Let’s try something different, take another path through the forest….

Close your eyes for a minute and imagine a Congress that will vote for its constituent’s behalf and their conscious. Imagine they will vote on the issue and not worry about the election in a month.

Did you seriously listen to me? Kick yourself for being so darn naive…

One of the great things about technology, is the trend toward transparency. According to MapLight.org, a public database used to provide more political transparency through the tracking of donations, found a clear pattern in the votes cast in the bailout bill H.R. 3997, the Emergency Economic Stabilization Act of 2008.

House Democrats split their votes on this bill, 140 voting Yes and 95 voting No. Democrats voting Yes received an average of $212,700 each, about twice as much as those voting No, $107,993.

House Republicans also split their votes on this bill, 65 voting Yes and 133 voting No (and 1 not voting). Republicans voting Yes received an average of $273,181 each, 50% more than those voting No, $181,688.

About a 50% vote spread with the takers dominating the takees.

From McCain pulling that last minute ride in and save the day to Obama using this turmoil to aggressively raise funds, it sure seems like the impending financial crisis has gotten lost in the politics.

The US Senate is voting on a revised bailout bill today:

would also raise federal deposit insurance limits to $250,000 from $100,000, as called for by the two presidential nominees only hours earlier.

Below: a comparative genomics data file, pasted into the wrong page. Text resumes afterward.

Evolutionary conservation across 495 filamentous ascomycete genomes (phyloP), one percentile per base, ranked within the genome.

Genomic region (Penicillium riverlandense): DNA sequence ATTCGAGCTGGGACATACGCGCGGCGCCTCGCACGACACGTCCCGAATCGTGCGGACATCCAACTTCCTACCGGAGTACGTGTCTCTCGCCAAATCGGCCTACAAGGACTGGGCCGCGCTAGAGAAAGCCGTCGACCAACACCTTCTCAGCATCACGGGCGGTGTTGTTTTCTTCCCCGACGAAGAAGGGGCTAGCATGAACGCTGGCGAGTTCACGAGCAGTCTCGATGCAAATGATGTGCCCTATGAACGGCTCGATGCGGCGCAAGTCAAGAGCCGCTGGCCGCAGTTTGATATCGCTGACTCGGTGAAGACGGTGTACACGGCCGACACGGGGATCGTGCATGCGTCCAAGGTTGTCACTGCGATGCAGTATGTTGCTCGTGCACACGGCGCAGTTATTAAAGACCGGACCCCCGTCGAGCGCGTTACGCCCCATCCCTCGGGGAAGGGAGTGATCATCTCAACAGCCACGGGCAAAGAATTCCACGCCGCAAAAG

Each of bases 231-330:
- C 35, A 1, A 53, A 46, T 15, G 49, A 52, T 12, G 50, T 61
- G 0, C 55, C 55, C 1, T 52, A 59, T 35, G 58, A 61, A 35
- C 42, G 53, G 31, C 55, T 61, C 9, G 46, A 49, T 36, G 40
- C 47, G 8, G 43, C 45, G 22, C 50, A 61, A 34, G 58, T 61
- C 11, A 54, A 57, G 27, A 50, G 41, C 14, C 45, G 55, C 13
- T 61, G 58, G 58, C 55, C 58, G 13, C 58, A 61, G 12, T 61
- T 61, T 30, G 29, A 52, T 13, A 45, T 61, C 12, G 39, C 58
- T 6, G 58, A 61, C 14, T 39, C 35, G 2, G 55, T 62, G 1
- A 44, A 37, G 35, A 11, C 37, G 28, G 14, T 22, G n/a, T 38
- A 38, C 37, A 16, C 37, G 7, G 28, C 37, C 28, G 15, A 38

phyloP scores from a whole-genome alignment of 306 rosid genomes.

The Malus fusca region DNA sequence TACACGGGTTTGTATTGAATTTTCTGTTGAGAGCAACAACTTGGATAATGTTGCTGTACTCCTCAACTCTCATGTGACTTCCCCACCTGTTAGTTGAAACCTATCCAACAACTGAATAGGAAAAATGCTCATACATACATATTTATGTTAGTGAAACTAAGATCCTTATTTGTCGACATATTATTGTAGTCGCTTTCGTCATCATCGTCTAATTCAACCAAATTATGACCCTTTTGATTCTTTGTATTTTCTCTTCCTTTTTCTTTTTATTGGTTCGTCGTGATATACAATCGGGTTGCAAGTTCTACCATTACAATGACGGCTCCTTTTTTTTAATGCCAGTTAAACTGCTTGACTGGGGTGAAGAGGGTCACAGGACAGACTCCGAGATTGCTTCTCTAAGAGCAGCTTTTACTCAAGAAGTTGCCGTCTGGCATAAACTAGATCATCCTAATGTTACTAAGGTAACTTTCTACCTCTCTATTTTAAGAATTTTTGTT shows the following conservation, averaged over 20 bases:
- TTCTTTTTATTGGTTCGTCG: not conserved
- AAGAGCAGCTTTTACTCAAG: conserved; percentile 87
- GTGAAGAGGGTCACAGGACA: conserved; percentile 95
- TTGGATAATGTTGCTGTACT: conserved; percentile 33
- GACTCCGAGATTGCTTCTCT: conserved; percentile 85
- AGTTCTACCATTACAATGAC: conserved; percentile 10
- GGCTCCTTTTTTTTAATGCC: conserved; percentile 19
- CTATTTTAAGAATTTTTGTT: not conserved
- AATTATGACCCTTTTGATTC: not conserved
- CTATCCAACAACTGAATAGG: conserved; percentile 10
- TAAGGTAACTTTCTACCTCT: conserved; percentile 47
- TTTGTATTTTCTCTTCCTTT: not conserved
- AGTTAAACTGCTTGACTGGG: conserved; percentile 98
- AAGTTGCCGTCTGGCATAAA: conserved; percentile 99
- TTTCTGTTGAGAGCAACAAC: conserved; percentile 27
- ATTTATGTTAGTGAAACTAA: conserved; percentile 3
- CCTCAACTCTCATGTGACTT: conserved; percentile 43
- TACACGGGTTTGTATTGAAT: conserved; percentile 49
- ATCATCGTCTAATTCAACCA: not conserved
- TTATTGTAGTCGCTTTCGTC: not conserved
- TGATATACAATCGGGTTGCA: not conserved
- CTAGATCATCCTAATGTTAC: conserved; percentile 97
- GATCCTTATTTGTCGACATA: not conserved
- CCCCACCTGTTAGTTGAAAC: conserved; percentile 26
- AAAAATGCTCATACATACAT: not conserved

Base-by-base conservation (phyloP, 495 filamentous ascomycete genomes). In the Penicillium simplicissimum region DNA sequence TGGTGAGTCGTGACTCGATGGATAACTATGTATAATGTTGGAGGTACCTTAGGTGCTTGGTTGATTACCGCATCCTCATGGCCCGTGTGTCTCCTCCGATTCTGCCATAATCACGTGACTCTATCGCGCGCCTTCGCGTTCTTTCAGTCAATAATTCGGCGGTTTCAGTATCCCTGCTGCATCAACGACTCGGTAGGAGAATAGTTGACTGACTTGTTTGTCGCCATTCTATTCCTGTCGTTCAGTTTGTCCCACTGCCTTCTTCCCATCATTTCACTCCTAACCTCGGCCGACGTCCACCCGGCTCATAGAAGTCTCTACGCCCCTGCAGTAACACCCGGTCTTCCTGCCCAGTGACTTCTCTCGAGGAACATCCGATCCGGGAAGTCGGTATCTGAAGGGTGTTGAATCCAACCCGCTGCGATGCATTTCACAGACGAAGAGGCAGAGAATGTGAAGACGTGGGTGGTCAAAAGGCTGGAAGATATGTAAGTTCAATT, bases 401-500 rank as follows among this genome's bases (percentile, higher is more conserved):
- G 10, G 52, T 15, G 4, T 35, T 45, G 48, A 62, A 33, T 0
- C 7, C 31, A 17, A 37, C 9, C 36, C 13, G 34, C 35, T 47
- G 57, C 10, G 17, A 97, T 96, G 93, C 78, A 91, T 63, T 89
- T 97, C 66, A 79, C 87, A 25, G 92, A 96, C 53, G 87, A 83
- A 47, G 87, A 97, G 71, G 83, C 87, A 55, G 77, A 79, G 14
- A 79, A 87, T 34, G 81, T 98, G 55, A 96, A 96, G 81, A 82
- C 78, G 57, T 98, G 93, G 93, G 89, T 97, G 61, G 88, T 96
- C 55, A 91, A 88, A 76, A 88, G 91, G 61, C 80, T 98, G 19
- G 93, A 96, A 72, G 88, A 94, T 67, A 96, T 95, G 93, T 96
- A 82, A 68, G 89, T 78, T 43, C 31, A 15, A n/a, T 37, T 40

The move to add a tax legislation — including a set of popular business tax breaks — risked a backlash from House Democrats insisting they be paid for with tax increases elsewhere.

Here are some thoughts on the bailout at Politico

This morning I listened to the president’s commentary on BBC about the failure of Congress to vote for the bill (after he touted the strength of the economy as recently as 2 months ago), this address probably fell on deaf ears and that’s a shame. He’s a lame duck with a 70% disapproval rating. The administration didn’t appear to be aware of the extent of the crisis until the GSE bailout.

Here are some less hyped thoughts on a bailout.

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One Response to “[Bailout Lobbying] Can’t See The Houses For The Trees”

  1. Edd C Gillespie says:

    Well, I could almost buy into the imaginary trip through the legislative forest, but there is no reality alternative with your eyes wide open. I heard the latest culprit is that the gov. changed the accounting rules to require aggregate value instead of loan level and thereby screwed up the asset side of the balance sheets. Big mess. They need to go back to cooked books or the economy can’t be fixed. The economy, it seems, needs fantasy, including leaders who say one thing and do another, or it stops until it gets another infusion of fiction. I don’t need to close my eyes. This is as good as any Broadway play.